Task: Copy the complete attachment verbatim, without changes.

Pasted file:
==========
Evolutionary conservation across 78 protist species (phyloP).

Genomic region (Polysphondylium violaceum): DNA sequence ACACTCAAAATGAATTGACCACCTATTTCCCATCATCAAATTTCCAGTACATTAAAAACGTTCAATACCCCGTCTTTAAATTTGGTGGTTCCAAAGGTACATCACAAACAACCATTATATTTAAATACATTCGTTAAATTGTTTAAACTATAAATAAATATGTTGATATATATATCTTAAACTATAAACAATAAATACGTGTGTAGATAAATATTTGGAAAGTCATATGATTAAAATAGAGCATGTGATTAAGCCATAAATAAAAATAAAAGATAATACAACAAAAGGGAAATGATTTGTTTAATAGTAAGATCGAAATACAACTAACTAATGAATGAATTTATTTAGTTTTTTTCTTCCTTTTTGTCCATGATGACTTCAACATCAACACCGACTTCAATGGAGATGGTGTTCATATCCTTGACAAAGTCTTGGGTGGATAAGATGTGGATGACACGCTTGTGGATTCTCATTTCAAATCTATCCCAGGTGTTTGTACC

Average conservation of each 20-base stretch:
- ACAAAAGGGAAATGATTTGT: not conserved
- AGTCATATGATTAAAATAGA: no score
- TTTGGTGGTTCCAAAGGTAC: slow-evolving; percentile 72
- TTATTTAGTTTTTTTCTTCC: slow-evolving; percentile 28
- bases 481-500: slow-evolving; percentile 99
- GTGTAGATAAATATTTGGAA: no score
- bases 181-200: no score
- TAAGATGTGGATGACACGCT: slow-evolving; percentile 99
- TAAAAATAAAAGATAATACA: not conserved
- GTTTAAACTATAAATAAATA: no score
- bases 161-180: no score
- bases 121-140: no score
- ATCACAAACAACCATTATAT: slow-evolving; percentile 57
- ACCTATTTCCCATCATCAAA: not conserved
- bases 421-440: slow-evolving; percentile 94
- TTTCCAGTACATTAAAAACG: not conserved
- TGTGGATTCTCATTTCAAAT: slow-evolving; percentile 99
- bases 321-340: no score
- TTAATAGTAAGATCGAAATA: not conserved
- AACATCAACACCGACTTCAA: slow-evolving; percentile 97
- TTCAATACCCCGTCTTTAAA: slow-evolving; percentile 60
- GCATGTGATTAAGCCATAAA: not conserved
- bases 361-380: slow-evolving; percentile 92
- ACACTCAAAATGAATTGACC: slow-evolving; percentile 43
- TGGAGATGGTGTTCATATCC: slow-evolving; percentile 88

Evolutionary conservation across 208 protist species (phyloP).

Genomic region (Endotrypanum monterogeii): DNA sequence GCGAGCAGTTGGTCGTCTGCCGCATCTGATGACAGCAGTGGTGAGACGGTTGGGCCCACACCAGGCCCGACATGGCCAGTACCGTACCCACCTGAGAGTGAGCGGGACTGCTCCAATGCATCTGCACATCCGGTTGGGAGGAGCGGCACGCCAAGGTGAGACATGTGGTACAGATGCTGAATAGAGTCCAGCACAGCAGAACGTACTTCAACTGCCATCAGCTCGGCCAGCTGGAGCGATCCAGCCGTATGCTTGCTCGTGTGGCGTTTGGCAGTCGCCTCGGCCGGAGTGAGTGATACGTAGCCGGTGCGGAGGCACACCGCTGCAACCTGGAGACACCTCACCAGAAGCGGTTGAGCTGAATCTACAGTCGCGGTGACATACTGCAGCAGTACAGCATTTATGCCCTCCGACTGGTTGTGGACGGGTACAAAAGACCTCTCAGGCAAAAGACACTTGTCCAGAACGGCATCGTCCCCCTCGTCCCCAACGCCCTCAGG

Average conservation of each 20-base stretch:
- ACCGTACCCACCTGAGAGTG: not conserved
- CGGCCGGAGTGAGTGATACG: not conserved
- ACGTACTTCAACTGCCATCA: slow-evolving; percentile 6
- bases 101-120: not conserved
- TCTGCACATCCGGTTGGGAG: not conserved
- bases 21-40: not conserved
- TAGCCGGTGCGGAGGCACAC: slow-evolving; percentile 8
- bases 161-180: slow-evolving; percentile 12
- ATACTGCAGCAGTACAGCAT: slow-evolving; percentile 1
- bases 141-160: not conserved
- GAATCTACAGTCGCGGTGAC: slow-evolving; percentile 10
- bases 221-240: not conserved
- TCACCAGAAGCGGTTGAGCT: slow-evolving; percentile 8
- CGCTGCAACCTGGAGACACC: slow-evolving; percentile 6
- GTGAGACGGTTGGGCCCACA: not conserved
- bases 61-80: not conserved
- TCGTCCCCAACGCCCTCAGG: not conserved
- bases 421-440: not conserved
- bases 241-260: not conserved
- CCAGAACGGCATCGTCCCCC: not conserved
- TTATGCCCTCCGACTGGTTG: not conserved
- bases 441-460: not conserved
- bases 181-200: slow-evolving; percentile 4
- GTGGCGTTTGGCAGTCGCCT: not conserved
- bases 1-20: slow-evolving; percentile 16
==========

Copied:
Evolutionary conservation across 78 protist species (phyloP).

Genomic region (Polysphondylium violaceum): DNA sequence ACACTCAAAATGAATTGACCACCTATTTCCCATCATCAAATTTCCAGTACATTAAAAACGTTCAATACCCCGTCTTTAAATTTGGTGGTTCCAAAGGTACATCACAAACAACCATTATATTTAAATACATTCGTTAAATTGTTTAAACTATAAATAAATATGTTGATATATATATCTTAAACTATAAACAATAAATACGTGTGTAGATAAATATTTGGAAAGTCATATGATTAAAATAGAGCATGTGATTAAGCCATAAATAAAAATAAAAGATAATACAACAAAAGGGAAATGATTTGTTTAATAGTAAGATCGAAATACAACTAACTAATGAATGAATTTATTTAGTTTTTTTCTTCCTTTTTGTCCATGATGACTTCAACATCAACACCGACTTCAATGGAGATGGTGTTCATATCCTTGACAAAGTCTTGGGTGGATAAGATGTGGATGACACGCTTGTGGATTCTCATTTCAAATCTATCCCAGGTGTTTGTACC

Average conservation of each 20-base stretch:
- ACAAAAGGGAAATGATTTGT: not conserved
- AGTCATATGATTAAAATAGA: no score
- TTTGGTGGTTCCAAAGGTAC: slow-evolving; percentile 72
- TTATTTAGTTTTTTTCTTCC: slow-evolving; percentile 28
- bases 481-500: slow-evolving; percentile 99
- GTGTAGATAAATATTTGGAA: no score
- bases 181-200: no score
- TAAGATGTGGATGACACGCT: slow-evolving; percentile 99
- TAAAAATAAAAGATAATACA: not conserved
- GTTTAAACTATAAATAAATA: no score
- bases 161-180: no score
- bases 121-140: no score
- ATCACAAACAACCATTATAT: slow-evolving; percentile 57
- ACCTATTTCCCATCATCAAA: not conserved
- bases 421-440: slow-evolving; percentile 94
- TTTCCAGTACATTAAAAACG: not conserved
- TGTGGATTCTCATTTCAAAT: slow-evolving; percentile 99
- bases 321-340: no score
- TTAATAGTAAGATCGAAATA: not conserved
- AACATCAACACCGACTTCAA: slow-evolving; percentile 97
- TTCAATACCCCGTCTTTAAA: slow-evolving; percentile 60
- GCATGTGATTAAGCCATAAA: not conserved
- bases 361-380: slow-evolving; percentile 92
- ACACTCAAAATGAATTGACC: slow-evolving; percentile 43
- TGGAGATGGTGTTCATATCC: slow-evolving; percentile 88

Evolutionary conservation across 208 protist species (phyloP).

Genomic region (Endotrypanum monterogeii): DNA sequence GCGAGCAGTTGGTCGTCTGCCGCATCTGATGACAGCAGTGGTGAGACGGTTGGGCCCACACCAGGCCCGACATGGCCAGTACCGTACCCACCTGAGAGTGAGCGGGACTGCTCCAATGCATCTGCACATCCGGTTGGGAGGAGCGGCACGCCAAGGTGAGACATGTGGTACAGATGCTGAATAGAGTCCAGCACAGCAGAACGTACTTCAACTGCCATCAGCTCGGCCAGCTGGAGCGATCCAGCCGTATGCTTGCTCGTGTGGCGTTTGGCAGTCGCCTCGGCCGGAGTGAGTGATACGTAGCCGGTGCGGAGGCACACCGCTGCAACCTGGAGACACCTCACCAGAAGCGGTTGAGCTGAATCTACAGTCGCGGTGACATACTGCAGCAGTACAGCATTTATGCCCTCCGACTGGTTGTGGACGGGTACAAAAGACCTCTCAGGCAAAAGACACTTGTCCAGAACGGCATCGTCCCCCTCGTCCCCAACGCCCTCAGG

Average conservation of each 20-base stretch:
- ACCGTACCCACCTGAGAGTG: not conserved
- CGGCCGGAGTGAGTGATACG: not conserved
- ACGTACTTCAACTGCCATCA: slow-evolving; percentile 6
- bases 101-120: not conserved
- TCTGCACATCCGGTTGGGAG: not conserved
- bases 21-40: not conserved
- TAGCCGGTGCGGAGGCACAC: slow-evolving; percentile 8
- bases 161-180: slow-evolving; percentile 12
- ATACTGCAGCAGTACAGCAT: slow-evolving; percentile 1
- bases 141-160: not conserved
- GAATCTACAGTCGCGGTGAC: slow-evolving; percentile 10
- bases 221-240: not conserved
- TCACCAGAAGCGGTTGAGCT: slow-evolving; percentile 8
- CGCTGCAACCTGGAGACACC: slow-evolving; percentile 6
- GTGAGACGGTTGGGCCCACA: not conserved
- bases 61-80: not conserved
- TCGTCCCCAACGCCCTCAGG: not conserved
- bases 421-440: not conserved
- bases 241-260: not conserved
- CCAGAACGGCATCGTCCCCC: not conserved
- TTATGCCCTCCGACTGGTTG: not conserved
- bases 441-460: not conserved
- bases 181-200: slow-evolving; percentile 4
- GTGGCGTTTGGCAGTCGCCT: not conserved
- bases 1-20: slow-evolving; percentile 16